style



Be clear and brief

Editors of journals all say that the most important thing when writing is: be clear. You should keep this idea in your head as you prepare, as you write, and especially as you rewrite a paper. Always remember the reader will be seeing your results for the first time, so you should make it as easy as possible for them to understand.

The first step towards being clear is to be brief. You should use the minimum number of words to make your points.

Avoid giving too much introductory material; all references to other work should be directly relevant to your results. Do not repeat descriptions of results or ideas. By careful organisation you can avoid unnecessary repetition of text in different sections. Many phrases can be replaced by a single word, and many commonly used phrases can simply be deleted. Use of the active voice is usually shorter and clearer.

This course aims to give many simple examples of how to make your writing clearer and more scientific.

Albert Einstein once said: “Everything should be made as simple as possible, but not simpler”.This is a great guiding principle for anyone writing a biomedical paper.

1. Avoid long phrases that may be better said with one or two words:

avoid better
in view of the foregoing
circumstances
therefore
are found to be in agreement agree
has the capability of can
in an adequate manner adequately,


2. Avoid tautology:

avoid better
consensus of opinion consensus
fewer in number fewer
exact duplicate duplicate





Be objective and accurate.

Scientific English must be objective. It is ok to present an argument or make recommendations based upon your results, but scientific writing must be unbiased and honest. As you present your own ideas or conclusions, you must also consider different or opposing points of view. If you argue well and if your results clearly support the conclusions, then the acknowledgment of other theories will only strengthen your own arguments.

As a general rule, minimize your use of personal pronouns (e.g. we, our), since these can reduce the objectivity of a scientific paper. The reader already knows who has done the work. Only when it is unclear who performed the work described, such as at the end of the introduction (where you go from quoting other studies to describing your present study), should you use personal pronouns. They can usually be easily replaced:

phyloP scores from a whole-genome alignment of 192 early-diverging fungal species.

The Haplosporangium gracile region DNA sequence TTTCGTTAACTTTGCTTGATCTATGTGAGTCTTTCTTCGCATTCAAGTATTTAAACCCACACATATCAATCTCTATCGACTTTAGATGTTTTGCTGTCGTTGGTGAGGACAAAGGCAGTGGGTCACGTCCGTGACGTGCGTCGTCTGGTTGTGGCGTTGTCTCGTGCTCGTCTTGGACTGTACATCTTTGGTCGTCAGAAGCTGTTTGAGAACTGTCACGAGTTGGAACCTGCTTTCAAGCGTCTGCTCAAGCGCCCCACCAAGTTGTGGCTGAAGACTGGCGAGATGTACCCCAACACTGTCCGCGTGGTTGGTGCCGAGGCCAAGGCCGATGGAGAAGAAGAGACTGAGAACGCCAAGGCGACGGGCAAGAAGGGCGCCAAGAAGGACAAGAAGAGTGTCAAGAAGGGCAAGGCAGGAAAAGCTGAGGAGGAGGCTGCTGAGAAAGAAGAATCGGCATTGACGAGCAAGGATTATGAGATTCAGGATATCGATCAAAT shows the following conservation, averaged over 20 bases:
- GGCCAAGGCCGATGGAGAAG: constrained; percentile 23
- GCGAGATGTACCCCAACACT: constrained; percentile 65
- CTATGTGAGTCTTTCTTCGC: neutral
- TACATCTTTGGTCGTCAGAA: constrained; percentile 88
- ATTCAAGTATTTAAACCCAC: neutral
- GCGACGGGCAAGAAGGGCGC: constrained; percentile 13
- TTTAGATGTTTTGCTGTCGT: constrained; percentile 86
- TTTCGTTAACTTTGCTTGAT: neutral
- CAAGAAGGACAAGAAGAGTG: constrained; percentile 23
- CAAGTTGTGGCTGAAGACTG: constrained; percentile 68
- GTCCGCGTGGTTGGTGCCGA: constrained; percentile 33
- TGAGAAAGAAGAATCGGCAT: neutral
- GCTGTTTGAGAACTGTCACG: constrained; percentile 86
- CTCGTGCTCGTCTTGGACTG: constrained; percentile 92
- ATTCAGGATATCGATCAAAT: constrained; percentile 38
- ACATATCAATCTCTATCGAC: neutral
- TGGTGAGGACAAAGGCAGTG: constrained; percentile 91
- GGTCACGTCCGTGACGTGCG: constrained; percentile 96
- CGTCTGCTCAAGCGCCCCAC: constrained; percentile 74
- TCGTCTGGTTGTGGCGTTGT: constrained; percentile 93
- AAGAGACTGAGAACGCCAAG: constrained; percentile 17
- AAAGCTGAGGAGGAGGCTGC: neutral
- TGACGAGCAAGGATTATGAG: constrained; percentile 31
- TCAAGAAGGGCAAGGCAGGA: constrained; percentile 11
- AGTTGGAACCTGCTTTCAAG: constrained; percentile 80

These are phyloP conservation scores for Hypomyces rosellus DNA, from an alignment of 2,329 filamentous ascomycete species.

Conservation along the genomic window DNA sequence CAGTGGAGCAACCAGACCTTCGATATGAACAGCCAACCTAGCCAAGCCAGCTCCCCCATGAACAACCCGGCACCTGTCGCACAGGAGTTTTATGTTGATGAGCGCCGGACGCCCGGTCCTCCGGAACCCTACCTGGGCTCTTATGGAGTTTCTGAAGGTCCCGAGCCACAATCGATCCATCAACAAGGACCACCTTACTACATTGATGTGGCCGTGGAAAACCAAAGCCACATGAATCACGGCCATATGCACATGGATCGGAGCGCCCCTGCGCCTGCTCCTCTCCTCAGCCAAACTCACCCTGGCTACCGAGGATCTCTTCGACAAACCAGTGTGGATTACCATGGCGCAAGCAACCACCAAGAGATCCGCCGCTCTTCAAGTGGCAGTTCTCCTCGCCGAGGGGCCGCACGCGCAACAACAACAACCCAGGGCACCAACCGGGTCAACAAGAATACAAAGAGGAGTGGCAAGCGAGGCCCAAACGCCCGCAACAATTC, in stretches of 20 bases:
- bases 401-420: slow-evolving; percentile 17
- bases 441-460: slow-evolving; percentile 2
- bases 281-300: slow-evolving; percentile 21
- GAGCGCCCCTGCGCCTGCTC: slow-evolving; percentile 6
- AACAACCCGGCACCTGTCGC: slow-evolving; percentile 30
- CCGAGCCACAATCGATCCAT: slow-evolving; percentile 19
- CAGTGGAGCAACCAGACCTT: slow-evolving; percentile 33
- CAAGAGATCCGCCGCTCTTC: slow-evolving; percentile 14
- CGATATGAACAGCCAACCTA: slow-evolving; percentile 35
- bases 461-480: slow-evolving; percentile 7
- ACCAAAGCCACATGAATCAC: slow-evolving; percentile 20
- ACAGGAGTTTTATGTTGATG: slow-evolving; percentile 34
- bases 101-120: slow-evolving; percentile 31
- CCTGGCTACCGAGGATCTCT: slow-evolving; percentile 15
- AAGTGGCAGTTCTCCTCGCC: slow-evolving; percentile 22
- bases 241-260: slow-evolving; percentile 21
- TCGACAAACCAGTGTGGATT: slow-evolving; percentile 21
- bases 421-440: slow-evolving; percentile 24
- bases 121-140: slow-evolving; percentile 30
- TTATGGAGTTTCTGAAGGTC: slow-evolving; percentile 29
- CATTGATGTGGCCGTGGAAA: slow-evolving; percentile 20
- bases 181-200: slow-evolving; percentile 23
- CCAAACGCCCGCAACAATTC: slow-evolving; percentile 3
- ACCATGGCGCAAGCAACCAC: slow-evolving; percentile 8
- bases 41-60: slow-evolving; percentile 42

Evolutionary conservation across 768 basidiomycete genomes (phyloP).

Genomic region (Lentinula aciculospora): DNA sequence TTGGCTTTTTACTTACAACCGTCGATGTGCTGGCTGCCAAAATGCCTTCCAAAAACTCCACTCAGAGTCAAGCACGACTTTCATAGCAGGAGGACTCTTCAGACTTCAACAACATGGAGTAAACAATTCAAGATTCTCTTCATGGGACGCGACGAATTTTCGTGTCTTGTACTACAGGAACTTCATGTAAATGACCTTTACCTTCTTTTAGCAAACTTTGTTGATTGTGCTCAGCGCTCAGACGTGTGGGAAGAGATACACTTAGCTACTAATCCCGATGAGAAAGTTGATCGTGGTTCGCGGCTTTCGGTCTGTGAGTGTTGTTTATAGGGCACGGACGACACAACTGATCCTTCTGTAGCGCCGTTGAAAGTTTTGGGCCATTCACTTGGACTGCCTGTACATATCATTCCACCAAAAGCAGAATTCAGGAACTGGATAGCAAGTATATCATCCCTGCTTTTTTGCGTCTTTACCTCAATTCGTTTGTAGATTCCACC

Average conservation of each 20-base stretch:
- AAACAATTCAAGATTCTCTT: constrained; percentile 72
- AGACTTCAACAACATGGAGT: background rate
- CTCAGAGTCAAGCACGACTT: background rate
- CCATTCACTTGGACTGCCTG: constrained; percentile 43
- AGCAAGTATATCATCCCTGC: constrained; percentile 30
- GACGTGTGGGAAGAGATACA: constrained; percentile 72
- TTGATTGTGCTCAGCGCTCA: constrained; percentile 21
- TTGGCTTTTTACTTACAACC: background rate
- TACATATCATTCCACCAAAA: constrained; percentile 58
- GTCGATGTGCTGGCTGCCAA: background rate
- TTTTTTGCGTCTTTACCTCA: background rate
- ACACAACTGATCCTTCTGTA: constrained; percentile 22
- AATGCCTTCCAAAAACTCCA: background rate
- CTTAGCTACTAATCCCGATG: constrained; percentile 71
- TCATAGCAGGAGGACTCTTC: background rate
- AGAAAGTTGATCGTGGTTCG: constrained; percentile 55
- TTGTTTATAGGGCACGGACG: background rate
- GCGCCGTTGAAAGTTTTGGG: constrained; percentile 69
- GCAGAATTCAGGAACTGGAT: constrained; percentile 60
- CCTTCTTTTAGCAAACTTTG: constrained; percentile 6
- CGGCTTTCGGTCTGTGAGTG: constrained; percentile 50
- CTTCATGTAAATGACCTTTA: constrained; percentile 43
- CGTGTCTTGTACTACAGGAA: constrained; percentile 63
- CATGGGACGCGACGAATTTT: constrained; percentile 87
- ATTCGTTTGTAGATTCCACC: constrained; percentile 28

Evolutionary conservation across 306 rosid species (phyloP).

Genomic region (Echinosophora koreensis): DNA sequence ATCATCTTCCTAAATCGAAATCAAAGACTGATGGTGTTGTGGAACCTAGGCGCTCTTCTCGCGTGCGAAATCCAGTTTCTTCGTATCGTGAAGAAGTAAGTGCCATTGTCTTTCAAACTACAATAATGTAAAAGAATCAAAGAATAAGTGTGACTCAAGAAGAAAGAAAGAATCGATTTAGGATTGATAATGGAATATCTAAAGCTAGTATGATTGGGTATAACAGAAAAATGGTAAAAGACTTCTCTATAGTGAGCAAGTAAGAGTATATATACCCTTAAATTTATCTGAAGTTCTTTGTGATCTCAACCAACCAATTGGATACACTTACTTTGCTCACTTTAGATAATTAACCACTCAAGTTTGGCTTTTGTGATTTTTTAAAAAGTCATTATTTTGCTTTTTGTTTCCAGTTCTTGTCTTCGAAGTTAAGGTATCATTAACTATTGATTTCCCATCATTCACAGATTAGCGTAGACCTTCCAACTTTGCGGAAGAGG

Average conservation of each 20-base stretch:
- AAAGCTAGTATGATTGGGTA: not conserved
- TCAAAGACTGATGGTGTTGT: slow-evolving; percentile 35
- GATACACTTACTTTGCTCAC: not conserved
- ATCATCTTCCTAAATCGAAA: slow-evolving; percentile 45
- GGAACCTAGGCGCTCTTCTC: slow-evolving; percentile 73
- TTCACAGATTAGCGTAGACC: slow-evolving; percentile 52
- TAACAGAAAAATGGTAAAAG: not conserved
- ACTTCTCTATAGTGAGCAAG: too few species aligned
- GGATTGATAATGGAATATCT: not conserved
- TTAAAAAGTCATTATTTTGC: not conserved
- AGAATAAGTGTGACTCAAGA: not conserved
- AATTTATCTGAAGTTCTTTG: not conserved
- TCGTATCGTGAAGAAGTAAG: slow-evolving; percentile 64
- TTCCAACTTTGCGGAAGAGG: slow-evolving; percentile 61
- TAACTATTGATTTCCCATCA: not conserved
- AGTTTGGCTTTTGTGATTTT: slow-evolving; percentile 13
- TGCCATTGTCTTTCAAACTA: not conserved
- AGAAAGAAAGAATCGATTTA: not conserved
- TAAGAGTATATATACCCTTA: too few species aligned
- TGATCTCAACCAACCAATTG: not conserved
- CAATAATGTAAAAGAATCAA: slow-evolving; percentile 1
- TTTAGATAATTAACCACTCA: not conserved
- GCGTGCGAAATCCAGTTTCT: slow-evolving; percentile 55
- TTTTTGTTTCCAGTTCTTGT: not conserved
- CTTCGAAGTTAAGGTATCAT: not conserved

avoid   “From our analysis, we found that activation led to cell death.”
better “This analysis showed that activation led to cell death.”
avoid “We could detect the 40-kD protein…”
better “The 40-kD protein was detected…”

Your results must be accurate and complete, and must be accurately interpreted. The results should include all relevant data that you obtained, not just the results that support your conclusions. If your results are important, someone is likely to repeat your experiments, so it is better to state any problems with the data now. If your data are incomplete, e.g. if the sample was too small for comprehensive statistical analysis, state this in the text. If few or no conclusions can be drawn, make this clear.

You must not mislead the reader with inaccurate or incomplete results or misleading interpretations of the data.

Everything in your paper must be consistent. Check the tables and figures repeatedly to ensure that the data is correct. Check that the text matches the figures and tables that it describes. Also check that the referencing in the text matches the bibliography, and that the abbreviations are correctly cited.

Also avoid the use of casual or imprecise language, as this can make a paper less objective, and less accurate.


avoid better
nowadays presently, currently
despite the fact that although
goes under the name of is called
on the contrary in contrast
(up) until now to date
be that as it may however



See also Section 5, Correct Usage of English, for more examples of how to keep your writing brief and concise.